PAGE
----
Among my many journeys at PAX Prime, one of my favorite stops was the Turtle Beach booth. Decorated by a giant TB headset and a glass case of the new and upcoming products, along with the stream set, Turtle Beach was the star at PAX Prime as far as audio goes.
The XP Seven was seen in most booths with custom speaker plates that pop off and can be replaced. For example, World of Warplanes (a new favorite in my household) showcased their speakerplates at the World of Tanks booth as we played through the demo.
I managed to walk away with an XP Seven after trading my Logitech G430. I’ve been using it all weekend, and after some tricky set up, am quite pleased with the quality.
Firstly, I play PC. I am exclusively a PC gamer, though I have been known to play Gamecube and PS3. However, given my pickiness about gameplay controls, I prefer a mouse and a keyboard. Thusly, I play with my headset plugged in to my PC.
For PC, the XP Seven plays 5.1 surround through the USB connection. While it does feature Dolby Digital, this option is only available on consoles.
The audio control unit (your little nugget between the console and your headset, ACU) has a bunch of neat-looking buttons and a great big dial in the middle–all of which serve a pretty important purpose.
- When active, options on the dial will illuminate WHITE.
- When inactive, options on the dial will illuminate RED.
For example, when your mic is muted, the little mic on the dial will be red. The graphic above will be insanely handy when programming and setting up your headset–especially if you’re a big fan of using presets (buttons 1-8).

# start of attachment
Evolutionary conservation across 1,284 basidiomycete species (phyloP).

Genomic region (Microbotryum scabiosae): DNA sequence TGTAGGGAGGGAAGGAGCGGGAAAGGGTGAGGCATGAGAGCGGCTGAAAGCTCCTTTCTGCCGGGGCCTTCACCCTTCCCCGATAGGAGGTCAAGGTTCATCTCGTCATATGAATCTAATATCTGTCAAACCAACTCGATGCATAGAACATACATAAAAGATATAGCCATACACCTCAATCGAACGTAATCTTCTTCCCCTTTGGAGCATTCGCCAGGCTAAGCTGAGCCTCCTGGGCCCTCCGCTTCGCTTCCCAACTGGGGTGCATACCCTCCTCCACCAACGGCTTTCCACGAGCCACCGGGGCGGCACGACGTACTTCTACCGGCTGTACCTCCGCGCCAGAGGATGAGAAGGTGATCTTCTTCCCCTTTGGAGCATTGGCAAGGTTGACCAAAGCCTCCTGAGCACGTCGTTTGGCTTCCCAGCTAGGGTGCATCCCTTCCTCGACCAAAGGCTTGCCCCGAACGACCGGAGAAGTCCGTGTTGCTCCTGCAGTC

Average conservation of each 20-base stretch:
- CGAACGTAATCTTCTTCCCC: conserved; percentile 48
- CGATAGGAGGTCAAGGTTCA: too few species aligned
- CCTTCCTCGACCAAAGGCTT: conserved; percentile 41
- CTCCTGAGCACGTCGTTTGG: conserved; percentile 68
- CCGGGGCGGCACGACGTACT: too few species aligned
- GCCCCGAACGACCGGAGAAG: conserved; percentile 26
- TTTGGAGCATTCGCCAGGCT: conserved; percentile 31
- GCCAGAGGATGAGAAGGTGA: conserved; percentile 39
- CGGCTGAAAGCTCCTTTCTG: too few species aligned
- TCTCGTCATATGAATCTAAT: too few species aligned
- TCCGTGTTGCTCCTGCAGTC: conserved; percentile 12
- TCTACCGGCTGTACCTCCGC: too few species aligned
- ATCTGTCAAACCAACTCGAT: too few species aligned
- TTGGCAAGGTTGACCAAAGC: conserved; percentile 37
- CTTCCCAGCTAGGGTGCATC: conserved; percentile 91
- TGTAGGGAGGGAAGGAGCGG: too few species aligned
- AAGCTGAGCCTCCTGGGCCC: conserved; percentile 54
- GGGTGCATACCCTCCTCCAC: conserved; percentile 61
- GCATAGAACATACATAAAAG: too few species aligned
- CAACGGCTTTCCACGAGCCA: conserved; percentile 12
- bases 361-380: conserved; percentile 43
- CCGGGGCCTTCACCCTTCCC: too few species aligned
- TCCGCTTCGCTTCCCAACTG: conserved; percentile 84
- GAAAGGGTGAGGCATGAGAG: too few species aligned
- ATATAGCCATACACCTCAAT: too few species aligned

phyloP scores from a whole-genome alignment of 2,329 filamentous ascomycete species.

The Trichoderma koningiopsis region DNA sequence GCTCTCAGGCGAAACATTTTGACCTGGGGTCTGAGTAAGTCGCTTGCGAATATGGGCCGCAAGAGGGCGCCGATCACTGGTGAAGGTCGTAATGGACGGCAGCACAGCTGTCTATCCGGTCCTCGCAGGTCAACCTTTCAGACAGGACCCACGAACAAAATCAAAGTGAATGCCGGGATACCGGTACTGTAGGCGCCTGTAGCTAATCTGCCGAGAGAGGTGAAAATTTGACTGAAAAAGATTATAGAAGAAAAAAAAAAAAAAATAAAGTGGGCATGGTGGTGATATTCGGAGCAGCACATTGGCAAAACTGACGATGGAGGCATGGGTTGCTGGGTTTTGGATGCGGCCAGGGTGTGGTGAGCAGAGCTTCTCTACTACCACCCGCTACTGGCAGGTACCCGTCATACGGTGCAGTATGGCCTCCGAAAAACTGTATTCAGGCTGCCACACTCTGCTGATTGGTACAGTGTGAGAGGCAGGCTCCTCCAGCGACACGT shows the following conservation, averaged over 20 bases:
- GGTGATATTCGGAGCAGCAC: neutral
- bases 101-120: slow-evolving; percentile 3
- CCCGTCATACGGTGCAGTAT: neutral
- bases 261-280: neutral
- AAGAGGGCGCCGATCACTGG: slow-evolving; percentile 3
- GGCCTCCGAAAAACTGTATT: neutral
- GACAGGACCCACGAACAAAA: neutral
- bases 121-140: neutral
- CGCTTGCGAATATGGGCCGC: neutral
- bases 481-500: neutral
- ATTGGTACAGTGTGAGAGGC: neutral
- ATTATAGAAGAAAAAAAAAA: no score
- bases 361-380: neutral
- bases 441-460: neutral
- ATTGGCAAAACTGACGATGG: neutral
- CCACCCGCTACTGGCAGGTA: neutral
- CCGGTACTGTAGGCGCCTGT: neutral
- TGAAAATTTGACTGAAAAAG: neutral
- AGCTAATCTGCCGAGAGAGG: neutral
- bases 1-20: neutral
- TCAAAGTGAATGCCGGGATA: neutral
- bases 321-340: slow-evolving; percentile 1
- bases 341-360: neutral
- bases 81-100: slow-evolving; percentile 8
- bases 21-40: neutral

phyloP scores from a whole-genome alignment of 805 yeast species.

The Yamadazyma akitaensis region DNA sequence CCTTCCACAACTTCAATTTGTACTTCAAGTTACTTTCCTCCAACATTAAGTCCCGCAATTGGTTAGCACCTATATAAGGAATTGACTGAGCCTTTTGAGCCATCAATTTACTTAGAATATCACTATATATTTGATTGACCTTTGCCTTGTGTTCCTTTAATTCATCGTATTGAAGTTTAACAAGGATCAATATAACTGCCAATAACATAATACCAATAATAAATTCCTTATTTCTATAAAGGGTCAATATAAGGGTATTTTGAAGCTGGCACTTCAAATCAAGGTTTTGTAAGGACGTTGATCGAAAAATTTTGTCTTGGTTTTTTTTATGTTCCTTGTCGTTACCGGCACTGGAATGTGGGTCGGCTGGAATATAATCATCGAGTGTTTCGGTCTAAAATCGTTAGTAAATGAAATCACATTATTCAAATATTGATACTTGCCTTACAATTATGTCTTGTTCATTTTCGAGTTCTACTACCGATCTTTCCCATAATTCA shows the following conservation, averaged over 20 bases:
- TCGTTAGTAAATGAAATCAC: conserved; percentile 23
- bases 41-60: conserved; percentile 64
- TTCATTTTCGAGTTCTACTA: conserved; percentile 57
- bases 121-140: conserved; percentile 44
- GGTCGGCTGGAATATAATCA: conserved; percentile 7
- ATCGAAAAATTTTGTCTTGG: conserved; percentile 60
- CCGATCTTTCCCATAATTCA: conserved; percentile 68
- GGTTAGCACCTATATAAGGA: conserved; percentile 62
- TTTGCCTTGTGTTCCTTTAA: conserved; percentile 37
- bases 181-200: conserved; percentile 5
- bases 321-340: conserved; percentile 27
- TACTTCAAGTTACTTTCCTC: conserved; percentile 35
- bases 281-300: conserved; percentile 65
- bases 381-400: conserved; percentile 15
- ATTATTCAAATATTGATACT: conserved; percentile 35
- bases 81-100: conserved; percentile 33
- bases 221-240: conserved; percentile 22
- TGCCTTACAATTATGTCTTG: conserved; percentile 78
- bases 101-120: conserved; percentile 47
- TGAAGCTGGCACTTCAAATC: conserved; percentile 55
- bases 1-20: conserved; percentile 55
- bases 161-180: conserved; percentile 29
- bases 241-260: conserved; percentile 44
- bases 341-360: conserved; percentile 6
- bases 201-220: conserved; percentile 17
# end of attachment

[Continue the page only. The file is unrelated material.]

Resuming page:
I won’t lie–the box comes with a lot. Granted, it’s everything you’ll ever need to plug your headset in to your console, PC, phone, speakers, whatever, but it’s a lot for someone who’s upgrading from a Logitech G430, which was literally just the headset and a long cable.
Mine’s the blue one on top.
For PC, all you’ll need is to use the USB cable from the ACU to your PC. The breakaway cable will connect your headset to the ACU, and you can set up your ACU through the software that TB provides. PC set up is pretty simple.
Set up for console may prove to be a little more complicated. You’ll need to plug in both the optical cable and the microUSB cable in to your box through the console interface–a little black box that is not the ACU.
For more detailed instructions, you can read the owner’s manual here.
I have a pretty small head. Most headsets don’t fit me quite right, and the XP Seven is no exception. Though the headset is comfortable as a far as resting on my head for long periods of time, it does get tight after a while and my ears tend to get a little warm. Turtle Beach claims that this will improve over time as the headset adjusts to my tiny skull, so I’m not terribly worried about it right now–I’ll update after a few weeks and let you guys know if it improves.
For $280, this is a pretty nice headset and was definitely an upgrade for me. There are cheaper options coming out later this holiday season, which includes the Marvel Seven and its accompanying speaker plates.
This headset is about $100 cheaper and includes all the bells and whistles, minus the ACU. However, the plates are a huge selling point and I can see these being major perks for companies that choose to release games with these little goodies.
The World of Warplanes demo booth was crawling with XP Sevens.
The XP Seven is a great addition to any game–with astounding sound quality and easy-to-use programmable presets, this pro-grade tournament headset is a definite upgrade for most gamers. However, at a steep $280, it may be a more economical idea to wait for the Seven, coming out later this Fall.
Turtle Beach XP Seven: Review
My review of the new XP SevenWhat Our Ratings Mean